Physiotherapy in the Child Bearing Year and Beyond

Tamara MatulickPhysiotherapy, Pregnancy

Young pregnant women sitting on the ball for exercises in the gym

I am yet to do post graduate training in Women’s Health but it’s amazing how much you learn when you live the experience of pregnancy. No two pregnancies are the same and everyone has their own challenges, so I thought I’d share the top 3 things I’ve learnt so far – from a physiotherapy perspective: 

1. Managing pelvic pain

Pelvic and lower back pain are common (but not inevitable) during pregnancy. For some people, the increased suppleness of their body during pregnancy actually reduces their lower back pain. For others, the relaxation of ligaments can create issues, particularly in the usually very stable pelvis. There is a lot that we can do manage pelvic pain and lower back pain during pregnancy. Determining the aggravating activities and assessing the areas of pain can guide a management plan that can really help reduce discomfort. Depending on the specific presentation, treatment might include activity modification, manual treatments and stretches to release tight muscles, taping, brace, tubi-grip or a special belt, exercises and stretches. 

In my case, I started getting discomfort at the back of my pelvis when I was in my first trimester. My only activity was netball and whilst this made me forget my nausea, it eventually contributed to the pelvic pain spreading to the front of my pelvis. By then, sitting with my knees higher than my hips, standing on one leg and rolling to the side in bed became uncomfortable. I wanted to keep playing netball into my second trimester so I modified my daily activities – sitting to get dressed, taking a backpack to work instead of a large one-sided handbag, wearing tubi-grip, sitting on a cushion in a chair to keep my hips higher than my knees, gently stretching of muscles around my hips that were getting tight trying to support a less-stable pelvis and using hiking poles to walk with when I was really sore. I also found massage and bridging exercises with my knees together helpful. Thankfully we won the netball premiership and my pelvis has been a lot more comfortable since stopping this aggravating activity too!         

2. How to get and stay physically active during pregnancy

Getting and staying active during pregnancy can help keep aches and pains at bay, help our mental-health, keep our bowels regular, move fluid around our body and maintain fitness for labour and motherhood. Thirty minutes of moderate physical activity on most (if not all) days of the week is recommended during pregnancy. Low-impact activities are preferable to high-impact activities. If you haven’t been very active prior to becoming pregnant simply start with 10-15mins of walking on flatter ground and gradually build up the time slowly. Other great activities include Pilates, yoga, stationary cycling, swimming and aquarobics. Pregnancy specific classes are great – especially if you can find one lead by a physiotherapist or midwife. If you already have an activity you enjoy it is usually safe to continue, a physiotherapist can provide further guidance on anything to avoid or modify during your pregnancy.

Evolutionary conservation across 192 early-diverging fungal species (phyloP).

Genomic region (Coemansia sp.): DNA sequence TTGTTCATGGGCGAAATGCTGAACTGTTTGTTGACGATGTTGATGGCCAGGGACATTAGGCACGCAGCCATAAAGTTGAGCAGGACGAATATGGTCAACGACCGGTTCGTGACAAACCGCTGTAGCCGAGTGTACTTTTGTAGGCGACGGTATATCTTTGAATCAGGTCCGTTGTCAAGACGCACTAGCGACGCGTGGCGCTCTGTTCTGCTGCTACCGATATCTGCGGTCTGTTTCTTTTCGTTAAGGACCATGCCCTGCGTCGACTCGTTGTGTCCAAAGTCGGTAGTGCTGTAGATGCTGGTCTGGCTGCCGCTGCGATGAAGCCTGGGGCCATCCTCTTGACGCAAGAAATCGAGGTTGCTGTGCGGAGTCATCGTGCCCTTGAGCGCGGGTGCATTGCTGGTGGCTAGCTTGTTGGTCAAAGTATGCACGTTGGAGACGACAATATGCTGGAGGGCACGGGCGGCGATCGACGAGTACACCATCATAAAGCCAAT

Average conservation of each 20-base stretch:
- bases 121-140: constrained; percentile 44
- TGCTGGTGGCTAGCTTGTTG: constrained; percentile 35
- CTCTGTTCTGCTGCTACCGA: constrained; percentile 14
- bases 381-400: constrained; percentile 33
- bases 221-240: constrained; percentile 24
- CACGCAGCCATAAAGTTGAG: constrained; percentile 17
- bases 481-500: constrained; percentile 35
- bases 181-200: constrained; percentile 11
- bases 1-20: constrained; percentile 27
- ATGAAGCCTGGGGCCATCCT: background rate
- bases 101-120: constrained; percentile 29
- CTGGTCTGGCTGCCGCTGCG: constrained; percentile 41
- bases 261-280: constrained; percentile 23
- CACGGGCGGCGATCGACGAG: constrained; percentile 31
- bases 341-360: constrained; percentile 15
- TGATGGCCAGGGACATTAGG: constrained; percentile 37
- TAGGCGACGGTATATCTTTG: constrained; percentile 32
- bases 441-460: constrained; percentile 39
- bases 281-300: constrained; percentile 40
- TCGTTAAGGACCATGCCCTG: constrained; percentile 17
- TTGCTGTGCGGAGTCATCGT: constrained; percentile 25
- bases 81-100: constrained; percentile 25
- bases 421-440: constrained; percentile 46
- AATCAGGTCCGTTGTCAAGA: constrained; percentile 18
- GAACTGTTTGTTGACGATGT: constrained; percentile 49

I found a great midwife-lead yoga class that was perfect for when I started to feel less nauseous but still weak! The breath practice and relaxation really helped my mental health too. Slow swimming and walking/stretching in the pool was also achievable when I still felt unwell. I’ve modified the way I teach Pilates so I do less abdominals as my tummy gets bigger, but I still do plenty in standing, all fours and side-lying (great for leg strength, posture and pelvic floor – more to come on the pelvic floor below!). I’ve also enjoyed getting out walking again (often with my hiking poles) and can’t wait to try some other pregnancy specific classes in the Adelaide Hills.         

3. Pelvic floor

I was shocked to learn that by the end of pregnancy the additional load on the pelvic floor can be around 5kg. Yikes! I can see how this hammock like muscle can stretch and get weaker during pregnancy. It’s important to be able effectively to contract and relax the muscles of the pelvic floor before, during and after pregnancy. Many women don’t have signs of a weakened pelvic floor until much later in life when they go through the hormonal changes of menopause. With this in mind, getting our pelvic floor muscles back into shape after having a baby becomes even more important. Being able to completely relax the pelvic floor muscles is just as important as being able to strongly contract the pelvic floor muscles, when doing your pelvic floor exercises focus on feeling them both lift and relax. There are helpful Apps like ‘Pelvic Floor First’ from the Continence Foundation: (they’ve also got a Pregnancy Pelvic Floor Plan App

I’ve already noticed changes with my pelvic floor during pregnancy so far, particularly associated with pelvic pain. I decided to see a specialist Women’s Health Physiotherapist to get more specific advice. She was able work on the pelvic pain in-conjunction with strategies and guidance for exercises and relaxation for pelvic floor muscles. I would certainly recommend speaking to a physiotherapist with experience in pelvic floor rehabilitation if you have any concerns at all because there are many treatment options and useful advice that can help.